COVER

The reactionary face of Catholicism

André McNicoll January 10 1983
COVER

The reactionary face of Catholicism

André McNicoll January 10 1983

The reactionary face of Catholicism

COVER

André McNicoll

From their cloistered refuge in the town of Rougemont, in the heart of Quebec’s Eastern Townships, the Pilgrims of St. Michael implore divine providence by slogan and placard to CONVERT OUR FAMILIES, CAST COMMUNISM OUT OF THE COUNTRY, PROVIDE A DIVIDEND FOR ALL, ABOLISH ALL TAXES. The Pilgrims, popularly known as the White Berets, are graphic proof that the Roman Catholic Church, in its drift away from orthodoxy, is not taking all its members with it. The movement, perhaps the most extreme of several conservative cults within the Quebec church, banded together in the late 1950s when the Union des Electeurs, a strict Social Credit movement, split into two warring factions. On one side were Réal Caouette and the Ralliement des Créditistes, seeking political power; on the other, Gilberte Côté-Mercier, “an irrepressible religious seer,” as Maurice Duplessis biographer Conrad Black describes her, and her Pilgrims, seeking to create the “Catholic City.”

The White Berets list “offices” in Toronto, Winnipeg, Edmonton and Vancouver. But the 80 full-time Pilgrims sequestered in Rougemont, in two fortresses complete with turrets and flags, are the core of this colorful and bizarre politico-religious cult. Observing a life of relentless sobriety, they play host once a month to as many as 500 other believers bused in from Northern Ontario, New Brunswick, Maine and as far away as Tennessee. The visitors come to hear mass in Latin, courtesy of traditionalist Oblate priests from a monastery in nearby Richelieu.

Women Pilgrims wear their hair short and their dark-brown

dresses long, almost to the ankles. The men, in their berets and rumpled dark-grey suits, with religious medallions prominently displayed, talk purposefully to each other in loud voices that betray a not too distant rural past.

The Pilgrims value their privacy, and strangers are shooed away from the Rougemont refuge. From nearby St-Eugène, Rougemont’s former parish priest, Rich-

ard Côté, who endured their humorless presence for several years, will only allow, “Let’s say I don’t miss them.” But that is more than anyone else in the area will say about the Pilgrims. Quebec sociologist Gilles Bibeau calls them “paranoid” in their attempt to recreate a simple agrarian life and authoritarian family structure. Côté-Mercier, he says,

wants to turn the whole of Quebec into a giant convent.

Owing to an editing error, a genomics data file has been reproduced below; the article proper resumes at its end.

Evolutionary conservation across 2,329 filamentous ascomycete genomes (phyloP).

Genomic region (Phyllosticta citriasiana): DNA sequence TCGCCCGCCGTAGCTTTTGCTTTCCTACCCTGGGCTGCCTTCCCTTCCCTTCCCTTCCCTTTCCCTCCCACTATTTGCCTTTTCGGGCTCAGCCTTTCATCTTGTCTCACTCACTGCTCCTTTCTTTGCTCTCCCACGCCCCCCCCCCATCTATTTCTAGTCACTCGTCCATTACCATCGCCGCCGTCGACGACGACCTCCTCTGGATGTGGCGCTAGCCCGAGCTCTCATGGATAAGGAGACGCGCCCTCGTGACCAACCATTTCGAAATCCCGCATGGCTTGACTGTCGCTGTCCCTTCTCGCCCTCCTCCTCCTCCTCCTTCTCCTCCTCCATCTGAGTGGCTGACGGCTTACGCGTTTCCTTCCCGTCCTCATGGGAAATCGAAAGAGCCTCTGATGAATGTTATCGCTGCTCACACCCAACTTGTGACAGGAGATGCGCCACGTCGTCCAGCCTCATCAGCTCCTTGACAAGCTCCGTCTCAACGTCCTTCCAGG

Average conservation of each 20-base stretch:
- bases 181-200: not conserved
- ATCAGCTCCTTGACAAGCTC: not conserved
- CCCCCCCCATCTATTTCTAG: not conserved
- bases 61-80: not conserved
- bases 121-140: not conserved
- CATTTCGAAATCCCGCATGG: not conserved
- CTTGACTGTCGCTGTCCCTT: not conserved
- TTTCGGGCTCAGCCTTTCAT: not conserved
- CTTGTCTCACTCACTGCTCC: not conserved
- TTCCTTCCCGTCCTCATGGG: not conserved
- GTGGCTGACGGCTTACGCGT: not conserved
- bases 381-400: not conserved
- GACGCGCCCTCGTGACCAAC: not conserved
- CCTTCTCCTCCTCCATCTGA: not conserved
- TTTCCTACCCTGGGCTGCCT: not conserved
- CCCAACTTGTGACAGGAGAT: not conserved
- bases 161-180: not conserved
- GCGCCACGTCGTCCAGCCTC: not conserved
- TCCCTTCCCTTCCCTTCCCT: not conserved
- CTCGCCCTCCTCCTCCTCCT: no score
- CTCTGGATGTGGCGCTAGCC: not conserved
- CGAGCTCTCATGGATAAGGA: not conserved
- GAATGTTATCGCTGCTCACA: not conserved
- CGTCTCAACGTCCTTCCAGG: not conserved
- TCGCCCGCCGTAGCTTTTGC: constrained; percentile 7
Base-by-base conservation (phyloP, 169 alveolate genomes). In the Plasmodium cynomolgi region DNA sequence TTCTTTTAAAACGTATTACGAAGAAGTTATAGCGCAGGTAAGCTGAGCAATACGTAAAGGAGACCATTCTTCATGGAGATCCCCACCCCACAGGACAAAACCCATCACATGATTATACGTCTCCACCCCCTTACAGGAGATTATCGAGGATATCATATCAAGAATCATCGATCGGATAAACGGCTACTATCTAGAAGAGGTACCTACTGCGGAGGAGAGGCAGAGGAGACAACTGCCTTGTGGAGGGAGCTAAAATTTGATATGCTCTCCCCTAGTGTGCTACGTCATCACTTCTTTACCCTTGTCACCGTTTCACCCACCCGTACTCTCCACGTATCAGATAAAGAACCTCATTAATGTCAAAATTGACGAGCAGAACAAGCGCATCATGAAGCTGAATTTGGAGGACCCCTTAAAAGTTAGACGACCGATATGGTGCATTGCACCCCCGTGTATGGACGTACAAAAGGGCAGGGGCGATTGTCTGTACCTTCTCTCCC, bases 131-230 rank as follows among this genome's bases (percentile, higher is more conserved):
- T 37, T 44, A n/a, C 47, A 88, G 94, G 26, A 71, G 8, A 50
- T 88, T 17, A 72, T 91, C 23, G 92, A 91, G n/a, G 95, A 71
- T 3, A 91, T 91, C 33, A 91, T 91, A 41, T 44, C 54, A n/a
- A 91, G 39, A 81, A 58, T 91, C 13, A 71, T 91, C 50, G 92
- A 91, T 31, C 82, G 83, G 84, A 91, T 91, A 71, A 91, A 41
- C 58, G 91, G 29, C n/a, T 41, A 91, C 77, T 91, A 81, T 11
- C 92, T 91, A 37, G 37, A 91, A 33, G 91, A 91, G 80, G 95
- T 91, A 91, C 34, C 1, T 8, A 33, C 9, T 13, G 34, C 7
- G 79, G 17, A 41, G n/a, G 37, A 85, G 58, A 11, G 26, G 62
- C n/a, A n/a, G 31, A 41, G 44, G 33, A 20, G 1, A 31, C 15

But in Quebec and elsewhere these days there are far more powerful manifestations of Catholic orthodoxy than the White Berets. There is Marriage Encounter (ME), an evangelical movement imported from Spain. In Quebec some 100,000 couples (about 10 per cent of the married population) have undergone ME’s “blessed 44 hours,” an intense weekend conversion experience which has been criticized in a report prepared by the archdiocese of Montreal as physically and psychologically abusive. And there is Cursillo (Spanish for “small course”), another Iberian import, with 50,000 adherents in Quebec, three million worldwide. Founded by former Franco officers and soldiers after the Civil War to unite Spain, the movement preaches an intense form of Christocentric piety. In the inspirational words of the founders, the purpose of Cursillo is “total conversion to Christ... to contemplate the Lord and to ask His help in taking the step of heroic decision to give all in the service of Christ.”

Now, yet another Spanish evangelical movement, known as Neo-Cathechumena, is incubating in Quebec. Devotees spend as long as six years years undergoing a methodical conversion experience to finally “renounce false idols.” Steeped in mysticism, obscurantism and renouncement, cathechumens become “itinerants” bringing the Good News to distant lands. The movement is closely modelled on the Church of Corinth, in which the disciple Paul preached the same doctrine to the poor

_— and the dispossessed.

The progressive Catholic New Times finds it “striking that many of the movements on the Catholic right take hold first in Quebec and then work their way into other parts of Canada.” But the province is still in a state of “shock from the . . . rapid desecularization of the past two decades,” the biweekly goes on to explain. So, while the Catholic Church and its membership are experimenting with liberalism nationally, Quebec is becoming a breeding ground for reactionaries and traditionalists.